This island exudes romance, with dazzling beaches, shimmering blue seas, mountains dotted with vineyards, and tables groaning under heaped platters of mezé and bottles of sweet chilled wine. On the cusp of West and East, the north of the country is part of Turkey and the south culturally Greek. Whether Greek or Turkish, Cypriots are famous for the warmth of their hospitality, everywhere from the little village tavernas to burgeoning fine-dining restaurants.
Kick off your Cyprus holiday by clinking wine glasses of chilled white wine in one of its lush vineyards - locals say a ‘wine revolution’ in recent years will soon put their plonk up there with Italy’s. Cyprus has seven wine routes, with most wineries along the way offering tours and tastings. Start at Ktima Gerolemo winery, just outside the hill village of Omodos, to sample Cyprus’s famous commandaria sweet wine. The Cypriots love their wine so much, they have a whole festival dedicated to it. Over two weekends in September the Municipal Gardens are transformed into the Lemesos Wine Festival. If you’re planning what to do in Cyprus as a group, this one’s a crowd-pleaser.
Diving to the wreck of the Zenobia, a car ferry which capsized in mysterious circumstances off the city of Larnaca, is one of the most exciting things to do in Cyprus. Forty years after its ill-fated maiden voyage, it’s considered one of the best dive sites in the world. Grouper, barracuda, eels, turtles and triggerfish all call this shipwreck home. Eerily, the cargo of trucks and their contents were never salvaged and so are there for you to see lying on the seabed, still chained to the decks.
Thanks to the island’s fascinating and culturally diverse history, this museum is one of the best things to do in Cyprus. Just outside the walls of Lefkosia, it’s a trove of archeological treasures, charting the development of Cyprus’ civilisation from the Neolithic Age to the Early Byzantine period (7th century). As well as local pottery you can see Mycenaean, Phoenician and Greek designs, a reflection of Cyprus’s trading position between Europe and the Middle East. The most striking room is the semicircle of 2,000 terracotta figures from the 7th and 6th-century BC, found at Agios Irini in northwest Cyprus. They portray warriors, war-chariots, demon-servants and snakes, from life-size down to 10cm or so, tallest at the rear, smallest in front.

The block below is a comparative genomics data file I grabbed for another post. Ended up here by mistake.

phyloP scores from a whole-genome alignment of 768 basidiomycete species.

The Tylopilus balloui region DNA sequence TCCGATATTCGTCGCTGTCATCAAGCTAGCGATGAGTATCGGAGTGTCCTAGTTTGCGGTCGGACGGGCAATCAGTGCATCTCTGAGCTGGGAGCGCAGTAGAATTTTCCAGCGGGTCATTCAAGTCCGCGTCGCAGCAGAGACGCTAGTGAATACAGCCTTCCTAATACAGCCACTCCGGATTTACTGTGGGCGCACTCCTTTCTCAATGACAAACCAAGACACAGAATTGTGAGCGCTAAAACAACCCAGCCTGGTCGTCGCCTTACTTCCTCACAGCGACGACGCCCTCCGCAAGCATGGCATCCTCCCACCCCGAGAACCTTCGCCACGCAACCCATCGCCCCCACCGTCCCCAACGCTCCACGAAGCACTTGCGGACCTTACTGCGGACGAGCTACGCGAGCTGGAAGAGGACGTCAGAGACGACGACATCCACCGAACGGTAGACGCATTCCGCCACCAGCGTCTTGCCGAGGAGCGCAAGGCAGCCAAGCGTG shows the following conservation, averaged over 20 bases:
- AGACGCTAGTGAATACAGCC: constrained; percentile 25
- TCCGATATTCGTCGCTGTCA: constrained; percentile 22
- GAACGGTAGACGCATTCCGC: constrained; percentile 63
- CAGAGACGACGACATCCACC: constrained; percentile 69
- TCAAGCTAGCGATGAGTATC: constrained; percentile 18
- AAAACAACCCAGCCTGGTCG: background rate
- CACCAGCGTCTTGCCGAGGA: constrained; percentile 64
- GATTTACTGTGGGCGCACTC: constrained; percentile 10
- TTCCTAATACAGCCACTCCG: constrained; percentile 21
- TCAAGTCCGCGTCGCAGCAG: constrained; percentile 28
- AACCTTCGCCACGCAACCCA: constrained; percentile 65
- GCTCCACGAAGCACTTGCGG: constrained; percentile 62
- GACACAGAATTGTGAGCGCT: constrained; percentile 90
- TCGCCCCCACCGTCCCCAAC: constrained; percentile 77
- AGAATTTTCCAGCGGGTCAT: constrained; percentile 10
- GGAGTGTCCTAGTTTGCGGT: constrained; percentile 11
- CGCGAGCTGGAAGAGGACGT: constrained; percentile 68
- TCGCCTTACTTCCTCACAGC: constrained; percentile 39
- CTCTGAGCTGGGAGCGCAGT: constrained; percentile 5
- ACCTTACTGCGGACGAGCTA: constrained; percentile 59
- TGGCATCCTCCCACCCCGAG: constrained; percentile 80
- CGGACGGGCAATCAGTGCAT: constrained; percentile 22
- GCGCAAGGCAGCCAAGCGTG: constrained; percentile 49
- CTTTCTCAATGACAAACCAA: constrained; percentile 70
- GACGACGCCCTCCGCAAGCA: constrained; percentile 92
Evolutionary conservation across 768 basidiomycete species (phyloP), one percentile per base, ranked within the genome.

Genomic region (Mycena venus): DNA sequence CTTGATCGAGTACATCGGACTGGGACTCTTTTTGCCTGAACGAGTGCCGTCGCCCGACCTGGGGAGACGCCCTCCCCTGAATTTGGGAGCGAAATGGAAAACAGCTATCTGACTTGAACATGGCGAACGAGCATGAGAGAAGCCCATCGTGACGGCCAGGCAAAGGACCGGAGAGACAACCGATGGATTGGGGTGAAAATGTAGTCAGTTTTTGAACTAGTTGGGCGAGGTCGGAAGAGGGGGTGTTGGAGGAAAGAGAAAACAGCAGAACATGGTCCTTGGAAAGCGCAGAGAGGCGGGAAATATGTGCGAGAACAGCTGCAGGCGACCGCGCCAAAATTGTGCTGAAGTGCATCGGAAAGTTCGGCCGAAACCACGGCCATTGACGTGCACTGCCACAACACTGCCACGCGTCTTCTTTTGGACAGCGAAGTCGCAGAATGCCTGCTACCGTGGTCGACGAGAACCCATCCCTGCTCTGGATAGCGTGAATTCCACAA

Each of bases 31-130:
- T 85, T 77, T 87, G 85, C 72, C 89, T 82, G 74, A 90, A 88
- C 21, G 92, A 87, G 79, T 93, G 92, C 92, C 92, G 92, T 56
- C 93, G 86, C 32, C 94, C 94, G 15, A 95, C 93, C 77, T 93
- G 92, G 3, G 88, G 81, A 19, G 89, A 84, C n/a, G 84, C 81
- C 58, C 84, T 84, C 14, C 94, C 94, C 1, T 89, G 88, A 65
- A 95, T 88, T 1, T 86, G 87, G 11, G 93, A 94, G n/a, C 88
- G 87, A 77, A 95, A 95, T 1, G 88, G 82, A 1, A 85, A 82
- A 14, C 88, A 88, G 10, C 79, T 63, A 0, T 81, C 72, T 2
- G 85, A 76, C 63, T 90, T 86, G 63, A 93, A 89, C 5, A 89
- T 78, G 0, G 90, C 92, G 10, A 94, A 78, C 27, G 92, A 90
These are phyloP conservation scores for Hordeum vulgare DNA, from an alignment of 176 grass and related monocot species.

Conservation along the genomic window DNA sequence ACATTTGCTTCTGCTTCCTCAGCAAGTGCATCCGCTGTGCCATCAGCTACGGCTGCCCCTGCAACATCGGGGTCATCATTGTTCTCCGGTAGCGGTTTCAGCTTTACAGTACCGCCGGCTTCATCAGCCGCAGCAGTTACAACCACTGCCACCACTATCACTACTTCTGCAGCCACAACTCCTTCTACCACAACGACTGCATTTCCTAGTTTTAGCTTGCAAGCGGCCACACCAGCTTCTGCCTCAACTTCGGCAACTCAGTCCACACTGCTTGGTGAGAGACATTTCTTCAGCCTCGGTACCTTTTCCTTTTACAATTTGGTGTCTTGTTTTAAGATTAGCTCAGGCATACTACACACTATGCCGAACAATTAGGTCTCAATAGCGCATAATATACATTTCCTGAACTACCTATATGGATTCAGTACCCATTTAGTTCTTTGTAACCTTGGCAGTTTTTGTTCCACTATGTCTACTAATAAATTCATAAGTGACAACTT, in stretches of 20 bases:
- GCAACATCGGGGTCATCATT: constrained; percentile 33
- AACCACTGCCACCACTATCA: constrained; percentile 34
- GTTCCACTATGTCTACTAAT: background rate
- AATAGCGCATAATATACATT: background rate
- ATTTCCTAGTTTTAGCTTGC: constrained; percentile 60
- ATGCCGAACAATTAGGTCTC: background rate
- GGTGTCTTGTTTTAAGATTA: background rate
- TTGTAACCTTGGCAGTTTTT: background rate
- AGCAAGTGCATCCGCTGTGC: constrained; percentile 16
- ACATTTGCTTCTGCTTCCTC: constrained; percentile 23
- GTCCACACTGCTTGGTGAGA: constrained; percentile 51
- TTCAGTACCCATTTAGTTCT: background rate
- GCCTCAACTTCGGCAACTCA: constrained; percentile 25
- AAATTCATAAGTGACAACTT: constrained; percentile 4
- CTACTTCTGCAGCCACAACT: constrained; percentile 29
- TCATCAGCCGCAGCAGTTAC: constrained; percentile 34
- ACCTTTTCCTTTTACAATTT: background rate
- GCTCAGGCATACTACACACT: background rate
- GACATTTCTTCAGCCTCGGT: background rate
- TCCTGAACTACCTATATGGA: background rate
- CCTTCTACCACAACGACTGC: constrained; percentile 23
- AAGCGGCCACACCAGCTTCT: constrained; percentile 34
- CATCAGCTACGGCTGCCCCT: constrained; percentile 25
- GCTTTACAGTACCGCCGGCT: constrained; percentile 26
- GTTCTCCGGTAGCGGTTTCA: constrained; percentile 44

The Kaledonia Trail in the lofty Troodos Mountains takes you to the highest waterfall on the island - and makes a welcome escape from the heat. This 3km trail traces the Kryos Potamos River (one of the few in Cyprus that flows year-round). Begin at the top end, from Troodos village, or from the bottom near the Psilo Dendro trout farm/restaurant. It’s well signposted, and drops down from the Presidential Summer House (built by the British as a summer residence for the High Commissioner), crossing the river along log bridges or sets of stepping stones, and passing through pretty woods.
A special secret of Troodos Mountains is its UNESCO World Heritage-protected “painted churches”. Often found in remote woodland, stumbling across one of these is like a Hansel and Gretel experience. They’re modest from the outside, with steeply sloping wooden roofs (to shed snow during the winter) above stout rough stone walls. However, peek inside and you’ll find they’re decorated with exquisite colourful frescoes (and in some cases mosaics), which offer a glimpse of life and beliefs during the 1,000 years of the Byzantine Empire.
Thanks to several protected beaches, Cyprus is home to some of the last nesting places of green and loggerhead turtles in the Mediterranean. The isolated Lara Bay beach, on the west coast, is a particularly beautiful turtle haven. The Turtle Conservation Station here collects turtle eggs to keep them safe from predators, so in the hatching season (July and August), you might see tiny sea turtles that have just hatched. Egg-laying, turtle releases and hatching nights are arranged throughout the season, usually at Alagadi Beach, in the north.